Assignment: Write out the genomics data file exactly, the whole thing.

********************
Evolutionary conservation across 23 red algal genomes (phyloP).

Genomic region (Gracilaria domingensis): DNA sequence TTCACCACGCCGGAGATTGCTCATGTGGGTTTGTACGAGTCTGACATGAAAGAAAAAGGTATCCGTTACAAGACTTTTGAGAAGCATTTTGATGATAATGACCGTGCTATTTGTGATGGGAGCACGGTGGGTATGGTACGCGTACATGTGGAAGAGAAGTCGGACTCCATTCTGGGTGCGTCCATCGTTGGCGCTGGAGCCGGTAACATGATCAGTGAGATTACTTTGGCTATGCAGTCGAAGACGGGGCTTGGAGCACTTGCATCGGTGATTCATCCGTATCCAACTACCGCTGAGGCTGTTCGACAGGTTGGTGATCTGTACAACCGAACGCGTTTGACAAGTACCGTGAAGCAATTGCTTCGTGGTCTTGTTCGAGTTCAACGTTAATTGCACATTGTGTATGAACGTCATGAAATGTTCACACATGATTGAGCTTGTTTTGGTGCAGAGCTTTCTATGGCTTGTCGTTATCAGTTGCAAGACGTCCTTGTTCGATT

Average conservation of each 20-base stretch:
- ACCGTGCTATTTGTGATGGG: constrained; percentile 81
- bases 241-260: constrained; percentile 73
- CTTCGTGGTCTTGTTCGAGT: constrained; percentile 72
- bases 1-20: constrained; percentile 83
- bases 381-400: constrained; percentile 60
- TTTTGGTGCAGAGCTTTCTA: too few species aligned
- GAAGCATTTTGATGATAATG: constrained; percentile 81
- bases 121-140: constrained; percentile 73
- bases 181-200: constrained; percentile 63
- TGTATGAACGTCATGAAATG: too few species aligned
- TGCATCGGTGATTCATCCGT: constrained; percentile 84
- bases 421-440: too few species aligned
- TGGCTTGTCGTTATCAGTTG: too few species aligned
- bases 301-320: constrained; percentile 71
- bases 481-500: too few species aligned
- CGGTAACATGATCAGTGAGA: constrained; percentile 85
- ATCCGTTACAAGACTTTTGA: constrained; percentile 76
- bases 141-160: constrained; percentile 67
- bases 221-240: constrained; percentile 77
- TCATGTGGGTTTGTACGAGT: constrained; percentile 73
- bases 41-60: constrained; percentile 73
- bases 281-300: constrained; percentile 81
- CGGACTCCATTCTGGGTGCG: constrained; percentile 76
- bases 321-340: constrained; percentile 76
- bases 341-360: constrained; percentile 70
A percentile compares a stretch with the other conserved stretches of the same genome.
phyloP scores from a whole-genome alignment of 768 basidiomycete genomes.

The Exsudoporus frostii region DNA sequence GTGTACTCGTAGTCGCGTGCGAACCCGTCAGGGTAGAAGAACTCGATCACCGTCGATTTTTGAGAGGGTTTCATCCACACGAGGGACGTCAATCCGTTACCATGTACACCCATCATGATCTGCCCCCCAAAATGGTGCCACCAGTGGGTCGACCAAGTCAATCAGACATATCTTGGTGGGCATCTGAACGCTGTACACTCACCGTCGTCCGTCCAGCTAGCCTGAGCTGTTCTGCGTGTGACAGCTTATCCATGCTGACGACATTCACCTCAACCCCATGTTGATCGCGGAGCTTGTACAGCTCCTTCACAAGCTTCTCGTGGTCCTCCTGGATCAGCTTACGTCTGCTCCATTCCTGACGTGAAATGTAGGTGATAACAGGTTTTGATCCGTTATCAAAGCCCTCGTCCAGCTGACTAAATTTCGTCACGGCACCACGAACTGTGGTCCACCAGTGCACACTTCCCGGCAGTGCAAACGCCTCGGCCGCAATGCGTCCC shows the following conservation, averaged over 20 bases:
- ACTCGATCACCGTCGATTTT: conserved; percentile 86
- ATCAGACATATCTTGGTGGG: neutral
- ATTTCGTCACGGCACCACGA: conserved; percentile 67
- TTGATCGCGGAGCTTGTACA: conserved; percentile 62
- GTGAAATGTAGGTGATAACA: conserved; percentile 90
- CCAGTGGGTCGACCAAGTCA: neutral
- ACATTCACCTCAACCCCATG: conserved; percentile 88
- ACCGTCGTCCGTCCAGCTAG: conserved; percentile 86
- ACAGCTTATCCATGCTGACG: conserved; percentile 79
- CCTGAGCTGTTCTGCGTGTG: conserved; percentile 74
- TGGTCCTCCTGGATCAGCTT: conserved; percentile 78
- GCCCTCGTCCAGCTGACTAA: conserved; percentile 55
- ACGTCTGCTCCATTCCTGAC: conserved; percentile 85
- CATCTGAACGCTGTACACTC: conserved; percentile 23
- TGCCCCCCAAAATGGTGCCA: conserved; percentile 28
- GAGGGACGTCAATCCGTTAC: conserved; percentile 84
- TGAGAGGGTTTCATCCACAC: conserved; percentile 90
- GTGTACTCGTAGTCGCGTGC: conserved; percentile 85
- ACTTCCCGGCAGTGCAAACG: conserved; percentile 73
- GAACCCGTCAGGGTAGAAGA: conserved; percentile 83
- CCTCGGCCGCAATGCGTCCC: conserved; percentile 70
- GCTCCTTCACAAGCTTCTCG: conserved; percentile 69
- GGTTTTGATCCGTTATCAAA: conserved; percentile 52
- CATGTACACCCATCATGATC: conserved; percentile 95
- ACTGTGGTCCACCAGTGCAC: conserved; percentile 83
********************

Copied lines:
Evolutionary conservation across 23 red algal genomes (phyloP).

Genomic region (Gracilaria domingensis): DNA sequence TTCACCACGCCGGAGATTGCTCATGTGGGTTTGTACGAGTCTGACATGAAAGAAAAAGGTATCCGTTACAAGACTTTTGAGAAGCATTTTGATGATAATGACCGTGCTATTTGTGATGGGAGCACGGTGGGTATGGTACGCGTACATGTGGAAGAGAAGTCGGACTCCATTCTGGGTGCGTCCATCGTTGGCGCTGGAGCCGGTAACATGATCAGTGAGATTACTTTGGCTATGCAGTCGAAGACGGGGCTTGGAGCACTTGCATCGGTGATTCATCCGTATCCAACTACCGCTGAGGCTGTTCGACAGGTTGGTGATCTGTACAACCGAACGCGTTTGACAAGTACCGTGAAGCAATTGCTTCGTGGTCTTGTTCGAGTTCAACGTTAATTGCACATTGTGTATGAACGTCATGAAATGTTCACACATGATTGAGCTTGTTTTGGTGCAGAGCTTTCTATGGCTTGTCGTTATCAGTTGCAAGACGTCCTTGTTCGATT

Average conservation of each 20-base stretch:
- ACCGTGCTATTTGTGATGGG: constrained; percentile 81
- bases 241-260: constrained; percentile 73
- CTTCGTGGTCTTGTTCGAGT: constrained; percentile 72
- bases 1-20: constrained; percentile 83
- bases 381-400: constrained; percentile 60
- TTTTGGTGCAGAGCTTTCTA: too few species aligned
- GAAGCATTTTGATGATAATG: constrained; percentile 81
- bases 121-140: constrained; percentile 73
- bases 181-200: constrained; percentile 63
- TGTATGAACGTCATGAAATG: too few species aligned
- TGCATCGGTGATTCATCCGT: constrained; percentile 84
- bases 421-440: too few species aligned
- TGGCTTGTCGTTATCAGTTG: too few species aligned
- bases 301-320: constrained; percentile 71
- bases 481-500: too few species aligned
- CGGTAACATGATCAGTGAGA: constrained; percentile 85
- ATCCGTTACAAGACTTTTGA: constrained; percentile 76
- bases 141-160: constrained; percentile 67
- bases 221-240: constrained; percentile 77
- TCATGTGGGTTTGTACGAGT: constrained; percentile 73
- bases 41-60: constrained; percentile 73
- bases 281-300: constrained; percentile 81
- CGGACTCCATTCTGGGTGCG: constrained; percentile 76
- bases 321-340: constrained; percentile 76
- bases 341-360: constrained; percentile 70
A percentile compares a stretch with the other conserved stretches of the same genome.
phyloP scores from a whole-genome alignment of 768 basidiomycete genomes.

The Exsudoporus frostii region DNA sequence GTGTACTCGTAGTCGCGTGCGAACCCGTCAGGGTAGAAGAACTCGATCACCGTCGATTTTTGAGAGGGTTTCATCCACACGAGGGACGTCAATCCGTTACCATGTACACCCATCATGATCTGCCCCCCAAAATGGTGCCACCAGTGGGTCGACCAAGTCAATCAGACATATCTTGGTGGGCATCTGAACGCTGTACACTCACCGTCGTCCGTCCAGCTAGCCTGAGCTGTTCTGCGTGTGACAGCTTATCCATGCTGACGACATTCACCTCAACCCCATGTTGATCGCGGAGCTTGTACAGCTCCTTCACAAGCTTCTCGTGGTCCTCCTGGATCAGCTTACGTCTGCTCCATTCCTGACGTGAAATGTAGGTGATAACAGGTTTTGATCCGTTATCAAAGCCCTCGTCCAGCTGACTAAATTTCGTCACGGCACCACGAACTGTGGTCCACCAGTGCACACTTCCCGGCAGTGCAAACGCCTCGGCCGCAATGCGTCCC shows the following conservation, averaged over 20 bases:
- ACTCGATCACCGTCGATTTT: conserved; percentile 86
- ATCAGACATATCTTGGTGGG: neutral
- ATTTCGTCACGGCACCACGA: conserved; percentile 67
- TTGATCGCGGAGCTTGTACA: conserved; percentile 62
- GTGAAATGTAGGTGATAACA: conserved; percentile 90
- CCAGTGGGTCGACCAAGTCA: neutral
- ACATTCACCTCAACCCCATG: conserved; percentile 88
- ACCGTCGTCCGTCCAGCTAG: conserved; percentile 86
- ACAGCTTATCCATGCTGACG: conserved; percentile 79
- CCTGAGCTGTTCTGCGTGTG: conserved; percentile 74
- TGGTCCTCCTGGATCAGCTT: conserved; percentile 78
- GCCCTCGTCCAGCTGACTAA: conserved; percentile 55
- ACGTCTGCTCCATTCCTGAC: conserved; percentile 85
- CATCTGAACGCTGTACACTC: conserved; percentile 23
- TGCCCCCCAAAATGGTGCCA: conserved; percentile 28
- GAGGGACGTCAATCCGTTAC: conserved; percentile 84
- TGAGAGGGTTTCATCCACAC: conserved; percentile 90
- GTGTACTCGTAGTCGCGTGC: conserved; percentile 85
- ACTTCCCGGCAGTGCAAACG: conserved; percentile 73
- GAACCCGTCAGGGTAGAAGA: conserved; percentile 83
- CCTCGGCCGCAATGCGTCCC: conserved; percentile 70
- GCTCCTTCACAAGCTTCTCG: conserved; percentile 69
- GGTTTTGATCCGTTATCAAA: conserved; percentile 52
- CATGTACACCCATCATGATC: conserved; percentile 95
- ACTGTGGTCCACCAGTGCAC: conserved; percentile 83